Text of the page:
We parked above the town and began our little walk down the mountain steps and I tried not to think about walking up them at the end of the day with tired kids. This is not a stroller town if you want the freedom to explore. And it's all about choosing a path and following it up or down and around the corners. Fantastic views!
We came down some stairs and around a corner to land right in the town square! The kids began running circles on a wooden stage platform here. Their happy squeals and pounding feet were not welcome by at least one very vocal local. I think they take noise quite seriously here!
First we went into the Protestant church. It is very simple and light and I don't have a picture because the kids were restless. The church is only a century and a half old because Martin Luther’s inspired Reformation was not welcome in Austria – land of the Habsbourgs and the seat of their Holy Roman Empire. While the working class miners here tended to be Protestant after the Reformation, the nearby Salzburg bishop often sent soldiers out to stem the tide. There’s a plaque outside the door of this church citing that it falls under the UN Hague Convention protecting church structures. How much I often take for granted my religious freedom!
Next we went up some windy and tunneled stairs to see the beautiful Catholic church that is perched above the town. You can see the spire and the church's placement seems to infer how it oversaw the little town in its shadow. Inside the church, there are two side-by-side beautifully ornate altars. One was made by artists from the town in 1897 while the other, more ornate, was made in 1515 and dedicated to Mary. She is flanked by St. Barbara (patron saint of miners) and St. Catherine (patron saint of foresters) – very important to a mining town that used the wood to tunnel into the mountain and boil the salt and distill it. Salt was big money for any empire.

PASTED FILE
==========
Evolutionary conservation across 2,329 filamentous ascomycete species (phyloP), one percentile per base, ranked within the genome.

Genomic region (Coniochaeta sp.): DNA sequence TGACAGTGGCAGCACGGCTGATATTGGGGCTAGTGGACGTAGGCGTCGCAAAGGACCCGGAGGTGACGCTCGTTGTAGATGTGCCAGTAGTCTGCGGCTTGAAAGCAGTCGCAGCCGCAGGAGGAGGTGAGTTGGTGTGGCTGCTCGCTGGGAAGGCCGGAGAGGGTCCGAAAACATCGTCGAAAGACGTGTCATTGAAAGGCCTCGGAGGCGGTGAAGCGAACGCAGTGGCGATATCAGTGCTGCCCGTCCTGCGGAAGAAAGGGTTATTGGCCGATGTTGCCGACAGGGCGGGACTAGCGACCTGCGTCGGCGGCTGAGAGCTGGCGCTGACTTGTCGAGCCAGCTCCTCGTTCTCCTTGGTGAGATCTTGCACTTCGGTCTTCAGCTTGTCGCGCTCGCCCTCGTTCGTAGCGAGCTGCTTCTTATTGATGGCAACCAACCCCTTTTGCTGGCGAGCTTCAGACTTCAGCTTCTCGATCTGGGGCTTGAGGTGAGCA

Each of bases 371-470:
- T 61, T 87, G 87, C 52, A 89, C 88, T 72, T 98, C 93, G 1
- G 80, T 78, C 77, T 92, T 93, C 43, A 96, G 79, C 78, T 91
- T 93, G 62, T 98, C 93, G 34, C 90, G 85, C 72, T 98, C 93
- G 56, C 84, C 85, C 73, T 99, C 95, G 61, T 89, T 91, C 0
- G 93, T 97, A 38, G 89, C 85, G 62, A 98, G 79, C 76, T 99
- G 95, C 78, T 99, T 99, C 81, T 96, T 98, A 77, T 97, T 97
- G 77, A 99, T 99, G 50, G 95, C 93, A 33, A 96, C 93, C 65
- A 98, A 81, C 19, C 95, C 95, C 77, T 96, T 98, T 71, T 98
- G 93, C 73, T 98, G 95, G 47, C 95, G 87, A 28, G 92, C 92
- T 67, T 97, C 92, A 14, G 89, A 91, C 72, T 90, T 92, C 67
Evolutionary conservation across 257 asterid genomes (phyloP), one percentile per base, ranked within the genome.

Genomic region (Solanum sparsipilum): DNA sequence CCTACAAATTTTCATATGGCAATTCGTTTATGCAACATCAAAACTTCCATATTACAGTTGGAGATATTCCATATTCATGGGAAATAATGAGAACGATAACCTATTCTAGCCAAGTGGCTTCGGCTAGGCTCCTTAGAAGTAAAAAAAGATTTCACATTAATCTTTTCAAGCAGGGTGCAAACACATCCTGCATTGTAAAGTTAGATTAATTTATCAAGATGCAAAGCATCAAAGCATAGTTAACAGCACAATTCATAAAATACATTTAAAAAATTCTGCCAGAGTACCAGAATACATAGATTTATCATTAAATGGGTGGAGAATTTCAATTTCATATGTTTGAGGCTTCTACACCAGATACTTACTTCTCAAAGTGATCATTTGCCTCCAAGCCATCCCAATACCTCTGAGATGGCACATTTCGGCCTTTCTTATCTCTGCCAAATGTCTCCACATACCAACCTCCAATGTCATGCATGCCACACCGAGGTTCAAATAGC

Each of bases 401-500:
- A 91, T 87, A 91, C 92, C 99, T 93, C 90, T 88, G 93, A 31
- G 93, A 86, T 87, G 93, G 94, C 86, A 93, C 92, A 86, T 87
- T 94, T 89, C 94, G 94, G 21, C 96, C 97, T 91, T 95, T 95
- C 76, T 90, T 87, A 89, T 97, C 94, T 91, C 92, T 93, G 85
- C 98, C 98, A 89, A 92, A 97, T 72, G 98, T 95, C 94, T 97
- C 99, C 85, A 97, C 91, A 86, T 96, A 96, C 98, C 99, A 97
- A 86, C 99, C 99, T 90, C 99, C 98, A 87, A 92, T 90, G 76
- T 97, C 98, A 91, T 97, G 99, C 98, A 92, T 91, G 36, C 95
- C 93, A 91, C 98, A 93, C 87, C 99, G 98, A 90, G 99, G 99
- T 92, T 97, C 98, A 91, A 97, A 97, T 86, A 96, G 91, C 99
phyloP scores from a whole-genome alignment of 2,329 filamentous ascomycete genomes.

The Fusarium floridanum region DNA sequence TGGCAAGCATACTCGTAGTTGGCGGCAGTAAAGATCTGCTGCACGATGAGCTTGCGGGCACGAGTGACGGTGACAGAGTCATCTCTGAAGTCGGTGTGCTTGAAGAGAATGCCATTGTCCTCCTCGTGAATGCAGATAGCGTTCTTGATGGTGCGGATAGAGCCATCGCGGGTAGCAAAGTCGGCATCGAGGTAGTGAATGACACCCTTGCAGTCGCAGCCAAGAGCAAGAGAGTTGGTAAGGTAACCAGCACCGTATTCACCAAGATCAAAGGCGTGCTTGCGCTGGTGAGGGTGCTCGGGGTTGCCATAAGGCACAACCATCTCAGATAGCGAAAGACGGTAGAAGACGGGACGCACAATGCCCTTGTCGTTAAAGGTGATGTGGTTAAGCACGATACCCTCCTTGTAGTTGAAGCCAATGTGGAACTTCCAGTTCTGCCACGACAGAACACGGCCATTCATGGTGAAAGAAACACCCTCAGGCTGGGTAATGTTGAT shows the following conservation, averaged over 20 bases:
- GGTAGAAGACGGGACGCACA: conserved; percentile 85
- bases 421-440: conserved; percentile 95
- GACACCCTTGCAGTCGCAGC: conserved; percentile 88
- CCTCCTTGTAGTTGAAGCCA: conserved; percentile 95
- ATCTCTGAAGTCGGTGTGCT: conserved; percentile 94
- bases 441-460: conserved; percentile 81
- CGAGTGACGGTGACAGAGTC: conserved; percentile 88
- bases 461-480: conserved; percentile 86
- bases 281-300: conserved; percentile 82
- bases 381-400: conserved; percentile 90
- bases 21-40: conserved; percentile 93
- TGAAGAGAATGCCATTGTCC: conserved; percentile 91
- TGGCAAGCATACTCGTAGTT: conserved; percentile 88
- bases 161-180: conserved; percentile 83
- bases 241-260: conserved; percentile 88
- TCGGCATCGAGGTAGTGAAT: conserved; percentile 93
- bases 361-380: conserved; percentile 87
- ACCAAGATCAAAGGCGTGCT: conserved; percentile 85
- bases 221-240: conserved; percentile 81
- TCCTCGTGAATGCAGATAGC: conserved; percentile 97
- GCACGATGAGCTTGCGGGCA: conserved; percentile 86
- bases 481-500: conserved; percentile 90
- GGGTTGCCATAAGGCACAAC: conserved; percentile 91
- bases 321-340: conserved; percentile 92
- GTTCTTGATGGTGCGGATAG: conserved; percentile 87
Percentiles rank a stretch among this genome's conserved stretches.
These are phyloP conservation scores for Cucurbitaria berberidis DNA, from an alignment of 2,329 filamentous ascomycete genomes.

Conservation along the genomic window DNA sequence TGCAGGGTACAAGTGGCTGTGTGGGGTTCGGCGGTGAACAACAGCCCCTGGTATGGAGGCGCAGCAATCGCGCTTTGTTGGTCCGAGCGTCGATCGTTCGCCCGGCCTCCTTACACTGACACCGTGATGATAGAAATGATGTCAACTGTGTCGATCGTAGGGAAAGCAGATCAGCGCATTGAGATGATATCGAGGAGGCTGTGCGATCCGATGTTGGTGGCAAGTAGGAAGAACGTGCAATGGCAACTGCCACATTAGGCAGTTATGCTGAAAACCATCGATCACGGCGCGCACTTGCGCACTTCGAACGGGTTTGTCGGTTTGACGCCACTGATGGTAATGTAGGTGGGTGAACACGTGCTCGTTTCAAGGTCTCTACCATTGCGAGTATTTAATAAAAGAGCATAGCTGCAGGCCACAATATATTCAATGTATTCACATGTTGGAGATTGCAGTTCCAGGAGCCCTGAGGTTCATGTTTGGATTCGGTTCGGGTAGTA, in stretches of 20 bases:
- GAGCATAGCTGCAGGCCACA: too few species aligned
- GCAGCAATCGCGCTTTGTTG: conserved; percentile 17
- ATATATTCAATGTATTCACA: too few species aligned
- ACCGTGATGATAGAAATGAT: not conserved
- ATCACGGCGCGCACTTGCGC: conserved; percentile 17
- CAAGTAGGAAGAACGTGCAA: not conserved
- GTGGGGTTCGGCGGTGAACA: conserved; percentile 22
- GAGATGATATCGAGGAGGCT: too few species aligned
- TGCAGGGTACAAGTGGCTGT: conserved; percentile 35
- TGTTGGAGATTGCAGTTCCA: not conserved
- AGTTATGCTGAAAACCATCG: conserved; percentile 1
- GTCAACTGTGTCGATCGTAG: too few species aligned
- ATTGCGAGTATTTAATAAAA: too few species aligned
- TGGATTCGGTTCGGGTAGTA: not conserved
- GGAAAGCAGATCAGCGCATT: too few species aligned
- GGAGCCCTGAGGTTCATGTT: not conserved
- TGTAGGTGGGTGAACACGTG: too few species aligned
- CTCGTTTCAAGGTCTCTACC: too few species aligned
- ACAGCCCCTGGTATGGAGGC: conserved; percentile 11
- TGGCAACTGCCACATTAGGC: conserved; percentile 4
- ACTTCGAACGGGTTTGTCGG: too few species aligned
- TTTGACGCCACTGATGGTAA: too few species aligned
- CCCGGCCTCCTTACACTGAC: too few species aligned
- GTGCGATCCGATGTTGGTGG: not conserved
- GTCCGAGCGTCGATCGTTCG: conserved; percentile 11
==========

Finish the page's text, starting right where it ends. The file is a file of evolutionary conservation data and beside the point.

Ryan was eager to see the Bone Chapel behind the church with over 600 painted skulls. For centuries, because there isn’t much space for burials, bodies would be buried for 12 years and then dug up. The skulls were often painted to show respect and love – laurel leaves, olive, and others symbolizing well-wishes by family and friends. This stopped in the 1960s as cremation became more customary but the last person placed in here was in 1995 at her own wish. The skulls on the bibles were priests.
After the boneses, we were hungry! Not because of the bones, it was just that time of day, I promise! We had a great lakeside lunch while the kids dug in the dirt and gravel or squawked at the ducks. We’re so refined, don’t ya know!
I was curious to see the town’s swimming park so we headed down the road. What a cute place, but Ryan had the camera! A manmade island with fresh mown grass spread the size of a small soccer field stood twenty yards from the park and was connected by a sturdy walking bridge. Classic playground toys you can’t find in the states anymore were along the shore with lots of nice soft grass and shade trees. Morgan spent the majority of her time on a little lady bug shaped baby slide. She also learned the hard way how to share the slide, or sit in time out. She’d holler “Nein!” to another little girl who wanted to slide. It took five or so time outs for Morgan to back down and share. We’re getting there and I can see her wheels turning more often about this sharing concept but she'll still test the limits to see what she can get away with.